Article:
By Caspar Lundsgaard-Hansen
In her article for Wallpaper* magazine Marisa Mazria-Katz determines the new power axis in art: Los Angeles – Berlin. Being a core component of the creative industries, art acts as an important part in the development and branding of many cities competing for talents, tourists and tax revenues. City officials in both the German capital and California’s megacity thus presumably love to hear what famous German artist Thomas Demand postulates in the article: namely that there are cities for falling in love with art (e. g. Paris and Rome) and cities for making art, which nowadays are Berlin and L. A. Continue reading
Guest Article by Efe Sevin
Last year, I wrote a short post about Turkish public diplomacy where I practically claimed AKP and Erdogan were the biggest obstacles to a robust PD strategy. Last Sunday, AKP won its third consecutive elections, and will be governing the country for another term. And I still have the same concerns about Turkish PD.
Another AKP Victory: the End of Turkish PD?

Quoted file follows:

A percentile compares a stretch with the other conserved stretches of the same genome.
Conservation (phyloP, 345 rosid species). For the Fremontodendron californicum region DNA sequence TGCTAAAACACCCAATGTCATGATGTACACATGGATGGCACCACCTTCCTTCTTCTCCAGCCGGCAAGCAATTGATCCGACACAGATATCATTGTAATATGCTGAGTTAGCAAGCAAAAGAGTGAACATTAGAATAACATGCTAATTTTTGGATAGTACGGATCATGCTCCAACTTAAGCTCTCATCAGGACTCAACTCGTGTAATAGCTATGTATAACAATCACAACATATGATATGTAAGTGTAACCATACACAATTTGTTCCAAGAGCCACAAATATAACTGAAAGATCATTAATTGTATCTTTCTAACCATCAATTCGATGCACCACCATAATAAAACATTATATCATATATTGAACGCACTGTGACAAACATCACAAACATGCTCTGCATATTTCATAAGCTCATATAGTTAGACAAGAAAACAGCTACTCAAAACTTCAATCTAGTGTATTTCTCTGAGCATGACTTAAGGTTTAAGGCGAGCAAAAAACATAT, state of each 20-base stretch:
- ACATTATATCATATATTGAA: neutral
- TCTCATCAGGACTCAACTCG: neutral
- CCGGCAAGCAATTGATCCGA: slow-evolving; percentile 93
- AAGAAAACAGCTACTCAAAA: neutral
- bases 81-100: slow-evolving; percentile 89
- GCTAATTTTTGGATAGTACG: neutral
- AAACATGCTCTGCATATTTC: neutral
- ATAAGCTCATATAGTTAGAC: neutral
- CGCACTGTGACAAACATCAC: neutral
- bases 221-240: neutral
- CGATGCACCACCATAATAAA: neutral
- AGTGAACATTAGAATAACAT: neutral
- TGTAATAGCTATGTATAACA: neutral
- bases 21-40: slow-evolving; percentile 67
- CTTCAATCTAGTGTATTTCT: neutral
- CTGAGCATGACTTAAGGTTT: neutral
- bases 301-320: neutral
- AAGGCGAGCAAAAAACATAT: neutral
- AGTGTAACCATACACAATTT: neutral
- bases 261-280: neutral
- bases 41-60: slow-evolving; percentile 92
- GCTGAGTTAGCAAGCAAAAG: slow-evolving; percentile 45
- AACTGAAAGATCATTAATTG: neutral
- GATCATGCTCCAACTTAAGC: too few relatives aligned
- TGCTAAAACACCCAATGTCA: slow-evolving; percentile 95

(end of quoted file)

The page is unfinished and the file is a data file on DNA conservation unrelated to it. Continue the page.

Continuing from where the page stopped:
in:polis | urbanism in cooperation with the School of Tourism and Hotel Management (Akdeniz University Antalya) are happy to announce the first edition of the Conference “Destination Management and Branding in the Mediterranean Region” to be held in Antalya in April 2012. Departing from the ongoing economic and political crisis in the region, we will discuss the role of sustainable tourism. Accordingly bearing the title “Sustainable Tourism in Times of Crisis,” the first edition of this conference will aim at a broad understanding of the complexity of tourism, ranging from topics like marketing and management to ecologic and social challenges and conflicts. Also, the conference will enrich the dialogue between various actors from different disciplines and different parts of the Mediterranean region by discussing the role of governance and networks as well as the impacts of tourism on society and culture. The exchange between the participants about best practice examples can result in a common understanding of sustainable tourism that will function as the base for further thoughts about destination management and branding.